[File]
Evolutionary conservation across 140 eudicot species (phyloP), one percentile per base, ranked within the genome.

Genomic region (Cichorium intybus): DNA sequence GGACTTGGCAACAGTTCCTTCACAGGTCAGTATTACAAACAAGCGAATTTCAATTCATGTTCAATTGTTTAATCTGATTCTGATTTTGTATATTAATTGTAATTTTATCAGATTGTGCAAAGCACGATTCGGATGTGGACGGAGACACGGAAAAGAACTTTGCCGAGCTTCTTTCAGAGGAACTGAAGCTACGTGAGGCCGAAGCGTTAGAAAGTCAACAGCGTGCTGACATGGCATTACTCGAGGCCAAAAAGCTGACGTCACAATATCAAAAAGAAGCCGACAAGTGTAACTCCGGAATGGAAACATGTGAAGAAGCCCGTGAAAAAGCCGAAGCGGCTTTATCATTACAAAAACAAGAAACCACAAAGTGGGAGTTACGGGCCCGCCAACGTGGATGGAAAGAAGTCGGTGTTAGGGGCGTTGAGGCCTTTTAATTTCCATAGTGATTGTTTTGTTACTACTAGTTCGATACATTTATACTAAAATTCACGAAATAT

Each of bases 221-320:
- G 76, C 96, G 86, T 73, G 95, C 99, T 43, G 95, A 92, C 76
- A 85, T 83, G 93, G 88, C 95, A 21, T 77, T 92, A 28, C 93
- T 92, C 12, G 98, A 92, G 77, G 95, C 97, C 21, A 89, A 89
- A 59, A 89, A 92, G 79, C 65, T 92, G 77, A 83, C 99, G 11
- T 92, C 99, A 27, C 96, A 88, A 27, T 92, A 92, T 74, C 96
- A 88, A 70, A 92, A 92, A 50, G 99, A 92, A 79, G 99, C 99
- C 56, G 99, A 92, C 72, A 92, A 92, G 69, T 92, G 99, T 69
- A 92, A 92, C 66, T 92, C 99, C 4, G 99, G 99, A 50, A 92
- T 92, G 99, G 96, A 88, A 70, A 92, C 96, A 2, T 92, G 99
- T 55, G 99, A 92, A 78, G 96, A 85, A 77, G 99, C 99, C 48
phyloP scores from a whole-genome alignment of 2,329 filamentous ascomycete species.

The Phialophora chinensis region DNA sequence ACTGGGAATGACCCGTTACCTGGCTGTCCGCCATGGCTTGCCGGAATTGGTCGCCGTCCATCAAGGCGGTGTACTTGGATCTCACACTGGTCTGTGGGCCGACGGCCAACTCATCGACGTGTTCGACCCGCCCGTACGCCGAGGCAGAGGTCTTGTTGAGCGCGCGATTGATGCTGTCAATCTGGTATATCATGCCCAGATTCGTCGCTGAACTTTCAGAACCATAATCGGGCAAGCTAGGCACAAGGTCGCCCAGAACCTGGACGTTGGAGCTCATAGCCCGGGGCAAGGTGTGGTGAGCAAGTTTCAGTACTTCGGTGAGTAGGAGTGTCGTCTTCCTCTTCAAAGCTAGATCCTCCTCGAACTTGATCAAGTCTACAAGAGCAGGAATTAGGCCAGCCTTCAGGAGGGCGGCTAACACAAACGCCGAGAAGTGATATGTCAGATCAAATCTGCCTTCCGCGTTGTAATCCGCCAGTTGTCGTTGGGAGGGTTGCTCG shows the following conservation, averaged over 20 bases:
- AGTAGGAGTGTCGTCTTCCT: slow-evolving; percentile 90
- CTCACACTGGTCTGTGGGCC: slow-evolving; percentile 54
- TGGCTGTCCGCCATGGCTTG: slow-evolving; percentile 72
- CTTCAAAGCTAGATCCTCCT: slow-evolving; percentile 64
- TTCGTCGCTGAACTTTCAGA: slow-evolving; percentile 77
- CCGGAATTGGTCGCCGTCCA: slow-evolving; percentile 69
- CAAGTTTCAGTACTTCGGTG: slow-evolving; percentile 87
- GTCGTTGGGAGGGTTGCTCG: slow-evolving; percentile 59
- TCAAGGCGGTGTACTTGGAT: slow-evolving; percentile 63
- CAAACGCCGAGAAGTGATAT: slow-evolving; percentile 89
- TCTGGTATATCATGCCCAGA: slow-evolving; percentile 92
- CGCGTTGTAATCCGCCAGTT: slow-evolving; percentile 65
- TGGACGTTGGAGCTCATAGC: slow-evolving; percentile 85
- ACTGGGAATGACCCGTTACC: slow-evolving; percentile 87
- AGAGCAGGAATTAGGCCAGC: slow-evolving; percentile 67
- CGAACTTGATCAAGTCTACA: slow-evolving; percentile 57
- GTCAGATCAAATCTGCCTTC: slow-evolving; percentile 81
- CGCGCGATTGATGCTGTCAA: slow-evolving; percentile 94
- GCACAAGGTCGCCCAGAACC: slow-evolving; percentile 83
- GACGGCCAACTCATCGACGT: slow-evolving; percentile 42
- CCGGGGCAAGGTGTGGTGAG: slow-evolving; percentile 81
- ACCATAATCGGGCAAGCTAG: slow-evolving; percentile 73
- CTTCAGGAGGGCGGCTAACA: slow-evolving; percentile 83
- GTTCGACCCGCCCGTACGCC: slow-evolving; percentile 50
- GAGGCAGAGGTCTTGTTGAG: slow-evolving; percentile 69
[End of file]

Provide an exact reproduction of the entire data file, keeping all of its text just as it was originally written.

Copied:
Evolutionary conservation across 140 eudicot species (phyloP), one percentile per base, ranked within the genome.

Genomic region (Cichorium intybus): DNA sequence GGACTTGGCAACAGTTCCTTCACAGGTCAGTATTACAAACAAGCGAATTTCAATTCATGTTCAATTGTTTAATCTGATTCTGATTTTGTATATTAATTGTAATTTTATCAGATTGTGCAAAGCACGATTCGGATGTGGACGGAGACACGGAAAAGAACTTTGCCGAGCTTCTTTCAGAGGAACTGAAGCTACGTGAGGCCGAAGCGTTAGAAAGTCAACAGCGTGCTGACATGGCATTACTCGAGGCCAAAAAGCTGACGTCACAATATCAAAAAGAAGCCGACAAGTGTAACTCCGGAATGGAAACATGTGAAGAAGCCCGTGAAAAAGCCGAAGCGGCTTTATCATTACAAAAACAAGAAACCACAAAGTGGGAGTTACGGGCCCGCCAACGTGGATGGAAAGAAGTCGGTGTTAGGGGCGTTGAGGCCTTTTAATTTCCATAGTGATTGTTTTGTTACTACTAGTTCGATACATTTATACTAAAATTCACGAAATAT

Each of bases 221-320:
- G 76, C 96, G 86, T 73, G 95, C 99, T 43, G 95, A 92, C 76
- A 85, T 83, G 93, G 88, C 95, A 21, T 77, T 92, A 28, C 93
- T 92, C 12, G 98, A 92, G 77, G 95, C 97, C 21, A 89, A 89
- A 59, A 89, A 92, G 79, C 65, T 92, G 77, A 83, C 99, G 11
- T 92, C 99, A 27, C 96, A 88, A 27, T 92, A 92, T 74, C 96
- A 88, A 70, A 92, A 92, A 50, G 99, A 92, A 79, G 99, C 99
- C 56, G 99, A 92, C 72, A 92, A 92, G 69, T 92, G 99, T 69
- A 92, A 92, C 66, T 92, C 99, C 4, G 99, G 99, A 50, A 92
- T 92, G 99, G 96, A 88, A 70, A 92, C 96, A 2, T 92, G 99
- T 55, G 99, A 92, A 78, G 96, A 85, A 77, G 99, C 99, C 48
phyloP scores from a whole-genome alignment of 2,329 filamentous ascomycete species.

The Phialophora chinensis region DNA sequence ACTGGGAATGACCCGTTACCTGGCTGTCCGCCATGGCTTGCCGGAATTGGTCGCCGTCCATCAAGGCGGTGTACTTGGATCTCACACTGGTCTGTGGGCCGACGGCCAACTCATCGACGTGTTCGACCCGCCCGTACGCCGAGGCAGAGGTCTTGTTGAGCGCGCGATTGATGCTGTCAATCTGGTATATCATGCCCAGATTCGTCGCTGAACTTTCAGAACCATAATCGGGCAAGCTAGGCACAAGGTCGCCCAGAACCTGGACGTTGGAGCTCATAGCCCGGGGCAAGGTGTGGTGAGCAAGTTTCAGTACTTCGGTGAGTAGGAGTGTCGTCTTCCTCTTCAAAGCTAGATCCTCCTCGAACTTGATCAAGTCTACAAGAGCAGGAATTAGGCCAGCCTTCAGGAGGGCGGCTAACACAAACGCCGAGAAGTGATATGTCAGATCAAATCTGCCTTCCGCGTTGTAATCCGCCAGTTGTCGTTGGGAGGGTTGCTCG shows the following conservation, averaged over 20 bases:
- AGTAGGAGTGTCGTCTTCCT: slow-evolving; percentile 90
- CTCACACTGGTCTGTGGGCC: slow-evolving; percentile 54
- TGGCTGTCCGCCATGGCTTG: slow-evolving; percentile 72
- CTTCAAAGCTAGATCCTCCT: slow-evolving; percentile 64
- TTCGTCGCTGAACTTTCAGA: slow-evolving; percentile 77
- CCGGAATTGGTCGCCGTCCA: slow-evolving; percentile 69
- CAAGTTTCAGTACTTCGGTG: slow-evolving; percentile 87
- GTCGTTGGGAGGGTTGCTCG: slow-evolving; percentile 59
- TCAAGGCGGTGTACTTGGAT: slow-evolving; percentile 63
- CAAACGCCGAGAAGTGATAT: slow-evolving; percentile 89
- TCTGGTATATCATGCCCAGA: slow-evolving; percentile 92
- CGCGTTGTAATCCGCCAGTT: slow-evolving; percentile 65
- TGGACGTTGGAGCTCATAGC: slow-evolving; percentile 85
- ACTGGGAATGACCCGTTACC: slow-evolving; percentile 87
- AGAGCAGGAATTAGGCCAGC: slow-evolving; percentile 67
- CGAACTTGATCAAGTCTACA: slow-evolving; percentile 57
- GTCAGATCAAATCTGCCTTC: slow-evolving; percentile 81
- CGCGCGATTGATGCTGTCAA: slow-evolving; percentile 94
- GCACAAGGTCGCCCAGAACC: slow-evolving; percentile 83
- GACGGCCAACTCATCGACGT: slow-evolving; percentile 42
- CCGGGGCAAGGTGTGGTGAG: slow-evolving; percentile 81
- ACCATAATCGGGCAAGCTAG: slow-evolving; percentile 73
- CTTCAGGAGGGCGGCTAACA: slow-evolving; percentile 83
- GTTCGACCCGCCCGTACGCC: slow-evolving; percentile 50
- GAGGCAGAGGTCTTGTTGAG: slow-evolving; percentile 69